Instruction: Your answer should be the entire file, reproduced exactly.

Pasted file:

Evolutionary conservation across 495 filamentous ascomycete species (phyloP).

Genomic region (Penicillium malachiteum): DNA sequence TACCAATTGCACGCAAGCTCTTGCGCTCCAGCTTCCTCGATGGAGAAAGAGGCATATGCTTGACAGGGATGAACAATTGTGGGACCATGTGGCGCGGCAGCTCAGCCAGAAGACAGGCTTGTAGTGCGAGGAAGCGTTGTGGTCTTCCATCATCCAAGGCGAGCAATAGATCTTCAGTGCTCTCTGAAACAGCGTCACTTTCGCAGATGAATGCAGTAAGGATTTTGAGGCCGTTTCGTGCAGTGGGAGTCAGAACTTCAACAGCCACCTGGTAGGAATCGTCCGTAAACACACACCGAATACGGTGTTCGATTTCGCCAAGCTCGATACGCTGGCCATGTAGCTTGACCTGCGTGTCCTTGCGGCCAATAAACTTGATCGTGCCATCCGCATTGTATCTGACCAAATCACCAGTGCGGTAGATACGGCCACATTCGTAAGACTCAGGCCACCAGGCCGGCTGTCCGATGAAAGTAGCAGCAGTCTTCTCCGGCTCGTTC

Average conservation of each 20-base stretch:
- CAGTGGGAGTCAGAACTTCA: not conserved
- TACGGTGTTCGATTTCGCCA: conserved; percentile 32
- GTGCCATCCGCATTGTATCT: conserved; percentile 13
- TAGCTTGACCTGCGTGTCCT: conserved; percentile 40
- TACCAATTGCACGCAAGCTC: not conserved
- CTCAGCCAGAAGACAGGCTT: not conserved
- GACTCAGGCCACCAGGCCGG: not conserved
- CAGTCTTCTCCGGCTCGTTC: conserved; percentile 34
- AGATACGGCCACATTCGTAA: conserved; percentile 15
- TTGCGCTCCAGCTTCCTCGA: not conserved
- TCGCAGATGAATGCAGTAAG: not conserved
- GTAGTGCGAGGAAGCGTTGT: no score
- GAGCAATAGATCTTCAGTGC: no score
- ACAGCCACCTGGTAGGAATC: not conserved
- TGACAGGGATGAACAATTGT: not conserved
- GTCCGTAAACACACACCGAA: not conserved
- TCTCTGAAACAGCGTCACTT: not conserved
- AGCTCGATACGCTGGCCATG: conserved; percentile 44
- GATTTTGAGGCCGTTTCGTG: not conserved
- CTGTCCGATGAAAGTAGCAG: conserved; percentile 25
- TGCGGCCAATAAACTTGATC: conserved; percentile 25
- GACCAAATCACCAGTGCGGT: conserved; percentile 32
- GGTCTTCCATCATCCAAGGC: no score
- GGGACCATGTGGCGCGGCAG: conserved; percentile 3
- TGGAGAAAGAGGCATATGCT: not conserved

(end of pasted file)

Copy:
Evolutionary conservation across 495 filamentous ascomycete species (phyloP).

Genomic region (Penicillium malachiteum): DNA sequence TACCAATTGCACGCAAGCTCTTGCGCTCCAGCTTCCTCGATGGAGAAAGAGGCATATGCTTGACAGGGATGAACAATTGTGGGACCATGTGGCGCGGCAGCTCAGCCAGAAGACAGGCTTGTAGTGCGAGGAAGCGTTGTGGTCTTCCATCATCCAAGGCGAGCAATAGATCTTCAGTGCTCTCTGAAACAGCGTCACTTTCGCAGATGAATGCAGTAAGGATTTTGAGGCCGTTTCGTGCAGTGGGAGTCAGAACTTCAACAGCCACCTGGTAGGAATCGTCCGTAAACACACACCGAATACGGTGTTCGATTTCGCCAAGCTCGATACGCTGGCCATGTAGCTTGACCTGCGTGTCCTTGCGGCCAATAAACTTGATCGTGCCATCCGCATTGTATCTGACCAAATCACCAGTGCGGTAGATACGGCCACATTCGTAAGACTCAGGCCACCAGGCCGGCTGTCCGATGAAAGTAGCAGCAGTCTTCTCCGGCTCGTTC

Average conservation of each 20-base stretch:
- CAGTGGGAGTCAGAACTTCA: not conserved
- TACGGTGTTCGATTTCGCCA: conserved; percentile 32
- GTGCCATCCGCATTGTATCT: conserved; percentile 13
- TAGCTTGACCTGCGTGTCCT: conserved; percentile 40
- TACCAATTGCACGCAAGCTC: not conserved
- CTCAGCCAGAAGACAGGCTT: not conserved
- GACTCAGGCCACCAGGCCGG: not conserved
- CAGTCTTCTCCGGCTCGTTC: conserved; percentile 34
- AGATACGGCCACATTCGTAA: conserved; percentile 15
- TTGCGCTCCAGCTTCCTCGA: not conserved
- TCGCAGATGAATGCAGTAAG: not conserved
- GTAGTGCGAGGAAGCGTTGT: no score
- GAGCAATAGATCTTCAGTGC: no score
- ACAGCCACCTGGTAGGAATC: not conserved
- TGACAGGGATGAACAATTGT: not conserved
- GTCCGTAAACACACACCGAA: not conserved
- TCTCTGAAACAGCGTCACTT: not conserved
- AGCTCGATACGCTGGCCATG: conserved; percentile 44
- GATTTTGAGGCCGTTTCGTG: not conserved
- CTGTCCGATGAAAGTAGCAG: conserved; percentile 25
- TGCGGCCAATAAACTTGATC: conserved; percentile 25
- GACCAAATCACCAGTGCGGT: conserved; percentile 32
- GGTCTTCCATCATCCAAGGC: no score
- GGGACCATGTGGCGCGGCAG: conserved; percentile 3
- TGGAGAAAGAGGCATATGCT: not conserved